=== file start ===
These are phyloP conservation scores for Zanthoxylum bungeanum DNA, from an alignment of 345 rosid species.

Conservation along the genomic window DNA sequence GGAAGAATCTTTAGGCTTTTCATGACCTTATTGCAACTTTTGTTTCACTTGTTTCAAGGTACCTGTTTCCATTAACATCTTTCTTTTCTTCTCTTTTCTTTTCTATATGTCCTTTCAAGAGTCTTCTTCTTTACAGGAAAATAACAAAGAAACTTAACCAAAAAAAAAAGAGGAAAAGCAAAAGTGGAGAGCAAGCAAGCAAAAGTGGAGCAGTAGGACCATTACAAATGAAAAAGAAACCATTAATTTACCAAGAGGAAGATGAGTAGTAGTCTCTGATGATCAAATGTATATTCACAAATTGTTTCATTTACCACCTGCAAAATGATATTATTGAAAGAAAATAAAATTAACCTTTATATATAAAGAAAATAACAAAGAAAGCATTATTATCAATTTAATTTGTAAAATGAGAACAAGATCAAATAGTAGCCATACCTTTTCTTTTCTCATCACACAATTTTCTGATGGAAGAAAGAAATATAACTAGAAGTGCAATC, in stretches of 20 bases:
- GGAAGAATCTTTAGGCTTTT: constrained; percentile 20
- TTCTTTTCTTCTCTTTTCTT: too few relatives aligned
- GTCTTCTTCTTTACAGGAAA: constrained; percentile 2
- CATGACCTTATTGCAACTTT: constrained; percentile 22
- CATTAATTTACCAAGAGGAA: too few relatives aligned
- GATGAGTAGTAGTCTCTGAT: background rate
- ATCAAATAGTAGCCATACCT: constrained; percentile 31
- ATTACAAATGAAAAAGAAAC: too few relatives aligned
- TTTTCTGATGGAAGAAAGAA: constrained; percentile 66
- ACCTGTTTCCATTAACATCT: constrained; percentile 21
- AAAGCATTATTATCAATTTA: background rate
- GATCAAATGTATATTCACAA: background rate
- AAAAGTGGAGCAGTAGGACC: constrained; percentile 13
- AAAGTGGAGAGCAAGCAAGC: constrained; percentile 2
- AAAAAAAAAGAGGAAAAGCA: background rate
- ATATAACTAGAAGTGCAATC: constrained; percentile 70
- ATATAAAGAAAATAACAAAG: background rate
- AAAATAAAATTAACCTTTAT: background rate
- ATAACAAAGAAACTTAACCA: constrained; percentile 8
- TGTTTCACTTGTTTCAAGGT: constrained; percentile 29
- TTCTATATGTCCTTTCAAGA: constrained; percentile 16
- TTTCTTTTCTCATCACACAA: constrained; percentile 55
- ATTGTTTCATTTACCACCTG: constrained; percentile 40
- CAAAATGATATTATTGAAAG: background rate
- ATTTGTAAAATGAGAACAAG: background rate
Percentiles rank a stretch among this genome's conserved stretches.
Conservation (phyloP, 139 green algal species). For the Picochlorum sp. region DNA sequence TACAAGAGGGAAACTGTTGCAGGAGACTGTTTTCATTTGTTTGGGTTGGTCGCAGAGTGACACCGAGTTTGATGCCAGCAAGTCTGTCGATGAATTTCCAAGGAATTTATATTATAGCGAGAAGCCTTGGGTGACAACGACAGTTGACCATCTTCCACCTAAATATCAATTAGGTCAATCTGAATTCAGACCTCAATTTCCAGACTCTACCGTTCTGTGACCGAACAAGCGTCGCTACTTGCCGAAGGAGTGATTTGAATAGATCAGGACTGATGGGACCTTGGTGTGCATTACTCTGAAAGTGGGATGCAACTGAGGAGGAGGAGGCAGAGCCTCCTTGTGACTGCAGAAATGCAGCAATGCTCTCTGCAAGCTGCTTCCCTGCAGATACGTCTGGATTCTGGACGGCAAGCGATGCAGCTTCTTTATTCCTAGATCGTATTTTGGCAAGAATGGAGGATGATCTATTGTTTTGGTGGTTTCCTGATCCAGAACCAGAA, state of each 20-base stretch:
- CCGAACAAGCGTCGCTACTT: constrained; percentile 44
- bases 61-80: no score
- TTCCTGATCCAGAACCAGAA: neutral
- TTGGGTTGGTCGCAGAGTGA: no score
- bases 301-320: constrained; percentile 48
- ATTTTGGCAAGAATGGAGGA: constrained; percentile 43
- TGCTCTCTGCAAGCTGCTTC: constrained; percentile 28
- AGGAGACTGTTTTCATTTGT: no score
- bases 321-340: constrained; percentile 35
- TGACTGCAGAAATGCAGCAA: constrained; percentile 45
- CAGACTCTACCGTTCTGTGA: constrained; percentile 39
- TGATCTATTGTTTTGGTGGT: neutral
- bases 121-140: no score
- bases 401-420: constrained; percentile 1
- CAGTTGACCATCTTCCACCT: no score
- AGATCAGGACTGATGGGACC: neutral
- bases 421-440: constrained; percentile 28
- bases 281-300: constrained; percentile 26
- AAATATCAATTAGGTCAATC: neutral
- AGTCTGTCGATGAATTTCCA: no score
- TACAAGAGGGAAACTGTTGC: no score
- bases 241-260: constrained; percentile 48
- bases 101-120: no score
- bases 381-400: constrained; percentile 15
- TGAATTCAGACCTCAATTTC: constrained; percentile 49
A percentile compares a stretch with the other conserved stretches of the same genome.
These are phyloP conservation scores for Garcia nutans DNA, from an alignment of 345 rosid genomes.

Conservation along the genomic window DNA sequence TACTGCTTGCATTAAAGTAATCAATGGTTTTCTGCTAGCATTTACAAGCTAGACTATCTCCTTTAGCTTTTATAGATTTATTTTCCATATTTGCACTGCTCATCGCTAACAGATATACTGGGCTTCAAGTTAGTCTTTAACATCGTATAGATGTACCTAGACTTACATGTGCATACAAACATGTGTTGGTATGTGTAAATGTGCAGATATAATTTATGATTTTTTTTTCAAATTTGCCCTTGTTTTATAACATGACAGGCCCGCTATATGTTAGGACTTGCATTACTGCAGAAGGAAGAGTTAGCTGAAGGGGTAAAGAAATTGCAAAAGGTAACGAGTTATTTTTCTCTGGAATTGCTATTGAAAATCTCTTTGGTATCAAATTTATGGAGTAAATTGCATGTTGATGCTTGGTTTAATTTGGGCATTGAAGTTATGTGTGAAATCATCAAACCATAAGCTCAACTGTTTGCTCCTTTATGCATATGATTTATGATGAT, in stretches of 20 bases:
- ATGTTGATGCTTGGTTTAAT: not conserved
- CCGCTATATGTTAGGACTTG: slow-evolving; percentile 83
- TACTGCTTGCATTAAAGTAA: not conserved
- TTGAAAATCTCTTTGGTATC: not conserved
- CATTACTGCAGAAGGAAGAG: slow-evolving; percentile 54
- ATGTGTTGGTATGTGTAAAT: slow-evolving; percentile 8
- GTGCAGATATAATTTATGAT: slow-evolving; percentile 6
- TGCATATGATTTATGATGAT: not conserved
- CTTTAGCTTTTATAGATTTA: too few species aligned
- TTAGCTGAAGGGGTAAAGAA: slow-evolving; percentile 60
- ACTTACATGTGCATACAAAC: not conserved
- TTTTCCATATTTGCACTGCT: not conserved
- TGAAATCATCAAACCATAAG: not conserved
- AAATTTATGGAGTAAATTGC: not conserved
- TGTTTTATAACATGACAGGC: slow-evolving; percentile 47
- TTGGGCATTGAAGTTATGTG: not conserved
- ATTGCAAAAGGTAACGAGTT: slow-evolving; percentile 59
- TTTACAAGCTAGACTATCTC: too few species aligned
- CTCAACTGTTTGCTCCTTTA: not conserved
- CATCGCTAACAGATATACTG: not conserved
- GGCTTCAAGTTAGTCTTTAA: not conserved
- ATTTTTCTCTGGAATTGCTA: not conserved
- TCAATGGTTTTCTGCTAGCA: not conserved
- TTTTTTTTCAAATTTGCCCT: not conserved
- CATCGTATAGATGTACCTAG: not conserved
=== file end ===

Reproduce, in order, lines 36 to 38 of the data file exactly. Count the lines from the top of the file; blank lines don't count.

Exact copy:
- TGCTCTCTGCAAGCTGCTTC: constrained; percentile 28
- AGGAGACTGTTTTCATTTGT: no score
- bases 321-340: constrained; percentile 35